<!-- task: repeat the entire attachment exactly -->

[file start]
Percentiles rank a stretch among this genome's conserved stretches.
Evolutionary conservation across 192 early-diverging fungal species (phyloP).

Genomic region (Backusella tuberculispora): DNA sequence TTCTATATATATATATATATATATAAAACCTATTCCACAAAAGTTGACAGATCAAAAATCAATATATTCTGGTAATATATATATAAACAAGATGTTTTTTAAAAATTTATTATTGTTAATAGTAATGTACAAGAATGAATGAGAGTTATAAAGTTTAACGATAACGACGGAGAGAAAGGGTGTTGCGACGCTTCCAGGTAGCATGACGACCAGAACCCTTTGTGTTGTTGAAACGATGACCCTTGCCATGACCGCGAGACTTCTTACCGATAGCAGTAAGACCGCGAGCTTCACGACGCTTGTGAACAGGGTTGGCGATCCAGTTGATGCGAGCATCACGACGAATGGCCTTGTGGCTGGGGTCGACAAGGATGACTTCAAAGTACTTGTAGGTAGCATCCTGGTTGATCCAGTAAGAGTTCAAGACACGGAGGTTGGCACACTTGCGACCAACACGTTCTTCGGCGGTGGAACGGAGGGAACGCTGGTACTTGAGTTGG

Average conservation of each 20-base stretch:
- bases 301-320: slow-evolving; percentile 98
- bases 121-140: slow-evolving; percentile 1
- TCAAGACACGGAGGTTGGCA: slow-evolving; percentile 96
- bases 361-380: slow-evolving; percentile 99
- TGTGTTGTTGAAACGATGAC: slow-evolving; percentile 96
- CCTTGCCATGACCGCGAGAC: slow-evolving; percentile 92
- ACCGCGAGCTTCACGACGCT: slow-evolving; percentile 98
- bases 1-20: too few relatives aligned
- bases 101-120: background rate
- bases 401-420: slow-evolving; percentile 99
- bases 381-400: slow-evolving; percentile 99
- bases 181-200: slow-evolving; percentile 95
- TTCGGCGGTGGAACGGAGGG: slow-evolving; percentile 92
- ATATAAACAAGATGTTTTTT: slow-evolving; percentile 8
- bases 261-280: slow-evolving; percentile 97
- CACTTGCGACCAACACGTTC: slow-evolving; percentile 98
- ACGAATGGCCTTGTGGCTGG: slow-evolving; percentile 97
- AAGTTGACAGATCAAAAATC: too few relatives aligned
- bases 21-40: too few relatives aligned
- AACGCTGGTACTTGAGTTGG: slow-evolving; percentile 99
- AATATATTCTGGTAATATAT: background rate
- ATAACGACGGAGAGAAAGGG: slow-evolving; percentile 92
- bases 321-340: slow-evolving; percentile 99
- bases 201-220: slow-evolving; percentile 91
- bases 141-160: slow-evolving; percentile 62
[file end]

Percentiles rank a stretch among this genome's conserved stretches.
Evolutionary conservation across 192 early-diverging fungal species (phyloP).

Genomic region (Backusella tuberculispora): DNA sequence TTCTATATATATATATATATATATAAAACCTATTCCACAAAAGTTGACAGATCAAAAATCAATATATTCTGGTAATATATATATAAACAAGATGTTTTTTAAAAATTTATTATTGTTAATAGTAATGTACAAGAATGAATGAGAGTTATAAAGTTTAACGATAACGACGGAGAGAAAGGGTGTTGCGACGCTTCCAGGTAGCATGACGACCAGAACCCTTTGTGTTGTTGAAACGATGACCCTTGCCATGACCGCGAGACTTCTTACCGATAGCAGTAAGACCGCGAGCTTCACGACGCTTGTGAACAGGGTTGGCGATCCAGTTGATGCGAGCATCACGACGAATGGCCTTGTGGCTGGGGTCGACAAGGATGACTTCAAAGTACTTGTAGGTAGCATCCTGGTTGATCCAGTAAGAGTTCAAGACACGGAGGTTGGCACACTTGCGACCAACACGTTCTTCGGCGGTGGAACGGAGGGAACGCTGGTACTTGAGTTGG

Average conservation of each 20-base stretch:
- bases 301-320: slow-evolving; percentile 98
- bases 121-140: slow-evolving; percentile 1
- TCAAGACACGGAGGTTGGCA: slow-evolving; percentile 96
- bases 361-380: slow-evolving; percentile 99
- TGTGTTGTTGAAACGATGAC: slow-evolving; percentile 96
- CCTTGCCATGACCGCGAGAC: slow-evolving; percentile 92
- ACCGCGAGCTTCACGACGCT: slow-evolving; percentile 98
- bases 1-20: too few relatives aligned
- bases 101-120: background rate
- bases 401-420: slow-evolving; percentile 99
- bases 381-400: slow-evolving; percentile 99
- bases 181-200: slow-evolving; percentile 95
- TTCGGCGGTGGAACGGAGGG: slow-evolving; percentile 92
- ATATAAACAAGATGTTTTTT: slow-evolving; percentile 8
- bases 261-280: slow-evolving; percentile 97
- CACTTGCGACCAACACGTTC: slow-evolving; percentile 98
- ACGAATGGCCTTGTGGCTGG: slow-evolving; percentile 97
- AAGTTGACAGATCAAAAATC: too few relatives aligned
- bases 21-40: too few relatives aligned
- AACGCTGGTACTTGAGTTGG: slow-evolving; percentile 99
- AATATATTCTGGTAATATAT: background rate
- ATAACGACGGAGAGAAAGGG: slow-evolving; percentile 92
- bases 321-340: slow-evolving; percentile 99
- bases 201-220: slow-evolving; percentile 91
- bases 141-160: slow-evolving; percentile 62